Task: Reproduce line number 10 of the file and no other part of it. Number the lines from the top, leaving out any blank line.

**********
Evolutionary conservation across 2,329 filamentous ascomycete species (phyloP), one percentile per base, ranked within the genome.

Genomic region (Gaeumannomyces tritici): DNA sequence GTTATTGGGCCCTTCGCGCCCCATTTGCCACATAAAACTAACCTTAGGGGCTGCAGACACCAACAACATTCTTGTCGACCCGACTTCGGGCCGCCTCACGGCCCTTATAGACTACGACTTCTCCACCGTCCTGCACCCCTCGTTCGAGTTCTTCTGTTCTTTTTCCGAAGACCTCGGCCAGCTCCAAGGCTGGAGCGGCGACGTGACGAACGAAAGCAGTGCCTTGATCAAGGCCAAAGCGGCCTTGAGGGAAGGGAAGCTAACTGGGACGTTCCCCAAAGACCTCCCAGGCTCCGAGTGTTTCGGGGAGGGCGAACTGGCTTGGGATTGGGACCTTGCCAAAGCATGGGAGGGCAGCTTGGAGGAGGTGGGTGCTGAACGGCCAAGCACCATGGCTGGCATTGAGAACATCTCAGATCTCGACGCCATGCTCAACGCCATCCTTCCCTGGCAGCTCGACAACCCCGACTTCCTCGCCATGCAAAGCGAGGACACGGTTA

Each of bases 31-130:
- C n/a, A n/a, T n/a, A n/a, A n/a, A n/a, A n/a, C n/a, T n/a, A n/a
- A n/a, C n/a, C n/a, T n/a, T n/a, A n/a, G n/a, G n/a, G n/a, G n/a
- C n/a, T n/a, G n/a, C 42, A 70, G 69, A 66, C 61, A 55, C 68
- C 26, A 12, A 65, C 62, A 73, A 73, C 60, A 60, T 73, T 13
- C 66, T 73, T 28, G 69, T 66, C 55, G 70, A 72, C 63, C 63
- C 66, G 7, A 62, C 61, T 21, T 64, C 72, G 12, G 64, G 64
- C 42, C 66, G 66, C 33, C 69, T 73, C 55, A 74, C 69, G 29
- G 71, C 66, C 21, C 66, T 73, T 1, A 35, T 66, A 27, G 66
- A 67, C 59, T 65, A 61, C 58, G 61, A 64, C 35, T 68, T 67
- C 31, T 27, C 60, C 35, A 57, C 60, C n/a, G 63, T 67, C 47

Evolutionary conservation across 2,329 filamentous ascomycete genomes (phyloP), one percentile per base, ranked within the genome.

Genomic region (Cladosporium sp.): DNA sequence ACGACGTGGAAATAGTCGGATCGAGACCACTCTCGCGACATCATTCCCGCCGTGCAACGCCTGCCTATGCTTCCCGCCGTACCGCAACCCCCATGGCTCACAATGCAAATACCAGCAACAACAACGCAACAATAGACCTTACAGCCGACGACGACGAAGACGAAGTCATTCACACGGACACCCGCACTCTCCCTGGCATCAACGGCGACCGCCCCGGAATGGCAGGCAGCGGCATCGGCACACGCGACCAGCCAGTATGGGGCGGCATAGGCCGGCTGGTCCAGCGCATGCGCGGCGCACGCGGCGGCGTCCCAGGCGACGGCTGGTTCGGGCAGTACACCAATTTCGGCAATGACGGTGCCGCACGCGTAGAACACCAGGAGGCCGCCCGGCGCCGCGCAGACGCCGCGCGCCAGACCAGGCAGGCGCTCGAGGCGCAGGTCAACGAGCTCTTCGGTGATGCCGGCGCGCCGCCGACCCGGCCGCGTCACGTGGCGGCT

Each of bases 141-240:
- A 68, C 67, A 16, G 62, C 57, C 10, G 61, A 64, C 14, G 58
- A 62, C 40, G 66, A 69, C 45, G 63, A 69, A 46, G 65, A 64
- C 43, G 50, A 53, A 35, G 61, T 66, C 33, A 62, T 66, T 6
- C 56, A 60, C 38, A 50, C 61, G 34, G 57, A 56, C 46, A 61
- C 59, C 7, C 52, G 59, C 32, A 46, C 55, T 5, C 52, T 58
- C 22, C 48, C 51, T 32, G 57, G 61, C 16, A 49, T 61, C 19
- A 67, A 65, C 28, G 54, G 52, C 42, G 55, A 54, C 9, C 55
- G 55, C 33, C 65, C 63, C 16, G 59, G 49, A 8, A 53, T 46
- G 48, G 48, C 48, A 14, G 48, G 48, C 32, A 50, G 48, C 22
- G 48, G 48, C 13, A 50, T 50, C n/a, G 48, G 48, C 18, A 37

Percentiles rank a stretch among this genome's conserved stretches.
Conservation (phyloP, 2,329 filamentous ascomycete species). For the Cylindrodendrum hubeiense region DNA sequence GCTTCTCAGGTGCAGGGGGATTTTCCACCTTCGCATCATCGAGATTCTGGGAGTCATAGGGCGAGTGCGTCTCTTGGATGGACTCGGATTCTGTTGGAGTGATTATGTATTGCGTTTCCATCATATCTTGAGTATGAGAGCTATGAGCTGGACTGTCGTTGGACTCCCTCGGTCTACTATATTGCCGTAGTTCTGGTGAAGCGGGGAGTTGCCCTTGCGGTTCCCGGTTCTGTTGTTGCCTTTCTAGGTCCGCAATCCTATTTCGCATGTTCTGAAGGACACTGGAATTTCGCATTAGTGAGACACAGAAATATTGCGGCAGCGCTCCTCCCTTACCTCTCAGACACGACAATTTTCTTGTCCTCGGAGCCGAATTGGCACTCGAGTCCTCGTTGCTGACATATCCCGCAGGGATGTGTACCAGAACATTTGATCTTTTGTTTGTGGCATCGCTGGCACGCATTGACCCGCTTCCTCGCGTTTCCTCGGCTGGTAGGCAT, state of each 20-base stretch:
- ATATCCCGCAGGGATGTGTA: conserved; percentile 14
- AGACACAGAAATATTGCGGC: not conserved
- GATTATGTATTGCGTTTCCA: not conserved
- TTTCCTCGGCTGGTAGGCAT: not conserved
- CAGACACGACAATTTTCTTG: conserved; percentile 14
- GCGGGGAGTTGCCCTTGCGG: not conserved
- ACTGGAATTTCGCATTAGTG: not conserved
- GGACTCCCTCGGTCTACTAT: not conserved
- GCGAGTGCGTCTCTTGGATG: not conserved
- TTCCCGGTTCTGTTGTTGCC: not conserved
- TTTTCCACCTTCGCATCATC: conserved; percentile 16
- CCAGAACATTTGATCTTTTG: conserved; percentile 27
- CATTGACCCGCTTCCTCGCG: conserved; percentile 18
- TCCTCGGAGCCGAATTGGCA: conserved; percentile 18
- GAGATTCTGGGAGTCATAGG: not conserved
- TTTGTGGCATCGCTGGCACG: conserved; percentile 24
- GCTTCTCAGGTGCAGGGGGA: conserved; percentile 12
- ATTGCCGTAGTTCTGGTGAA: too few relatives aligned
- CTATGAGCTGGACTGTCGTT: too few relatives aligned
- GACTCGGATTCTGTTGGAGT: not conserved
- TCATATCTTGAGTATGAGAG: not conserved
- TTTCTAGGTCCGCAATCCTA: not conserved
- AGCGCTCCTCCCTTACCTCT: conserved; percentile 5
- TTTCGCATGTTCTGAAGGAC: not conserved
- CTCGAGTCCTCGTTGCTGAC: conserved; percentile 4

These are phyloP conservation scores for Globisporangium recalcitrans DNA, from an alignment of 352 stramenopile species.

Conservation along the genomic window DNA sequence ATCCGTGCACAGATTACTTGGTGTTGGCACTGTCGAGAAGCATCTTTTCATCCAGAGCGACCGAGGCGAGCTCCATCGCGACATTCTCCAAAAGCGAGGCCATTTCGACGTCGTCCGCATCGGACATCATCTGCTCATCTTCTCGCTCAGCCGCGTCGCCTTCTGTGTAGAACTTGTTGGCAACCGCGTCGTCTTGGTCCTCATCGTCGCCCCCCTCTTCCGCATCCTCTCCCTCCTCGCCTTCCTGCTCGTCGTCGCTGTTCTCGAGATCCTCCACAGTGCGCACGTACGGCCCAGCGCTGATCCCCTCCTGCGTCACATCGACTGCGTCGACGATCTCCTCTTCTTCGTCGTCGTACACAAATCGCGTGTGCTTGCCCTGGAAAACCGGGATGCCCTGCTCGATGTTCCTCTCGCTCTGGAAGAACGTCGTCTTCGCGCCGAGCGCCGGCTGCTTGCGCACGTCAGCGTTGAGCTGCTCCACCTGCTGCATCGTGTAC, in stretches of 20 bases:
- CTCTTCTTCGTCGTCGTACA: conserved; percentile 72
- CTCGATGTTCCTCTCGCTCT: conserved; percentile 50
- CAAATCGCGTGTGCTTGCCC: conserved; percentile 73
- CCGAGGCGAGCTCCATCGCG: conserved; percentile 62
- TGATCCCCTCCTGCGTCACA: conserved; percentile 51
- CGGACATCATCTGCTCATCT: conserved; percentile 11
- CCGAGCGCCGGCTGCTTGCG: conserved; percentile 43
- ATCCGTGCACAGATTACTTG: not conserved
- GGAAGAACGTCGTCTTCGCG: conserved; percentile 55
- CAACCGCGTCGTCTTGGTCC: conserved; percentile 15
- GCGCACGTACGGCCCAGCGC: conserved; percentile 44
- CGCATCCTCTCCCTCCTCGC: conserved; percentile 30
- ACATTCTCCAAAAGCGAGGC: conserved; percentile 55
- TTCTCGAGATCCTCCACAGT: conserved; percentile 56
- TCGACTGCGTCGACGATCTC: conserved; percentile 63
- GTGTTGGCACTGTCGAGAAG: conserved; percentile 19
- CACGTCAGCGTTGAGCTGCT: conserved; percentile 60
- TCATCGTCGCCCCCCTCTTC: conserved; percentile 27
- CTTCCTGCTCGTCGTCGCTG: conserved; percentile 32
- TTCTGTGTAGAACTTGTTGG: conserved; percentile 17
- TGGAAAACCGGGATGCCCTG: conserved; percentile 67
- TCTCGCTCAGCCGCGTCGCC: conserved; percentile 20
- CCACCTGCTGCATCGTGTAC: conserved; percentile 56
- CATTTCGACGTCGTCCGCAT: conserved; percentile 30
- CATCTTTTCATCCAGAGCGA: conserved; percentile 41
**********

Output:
- C 42, C 66, G 66, C 33, C 69, T 73, C 55, A 74, C 69, G 29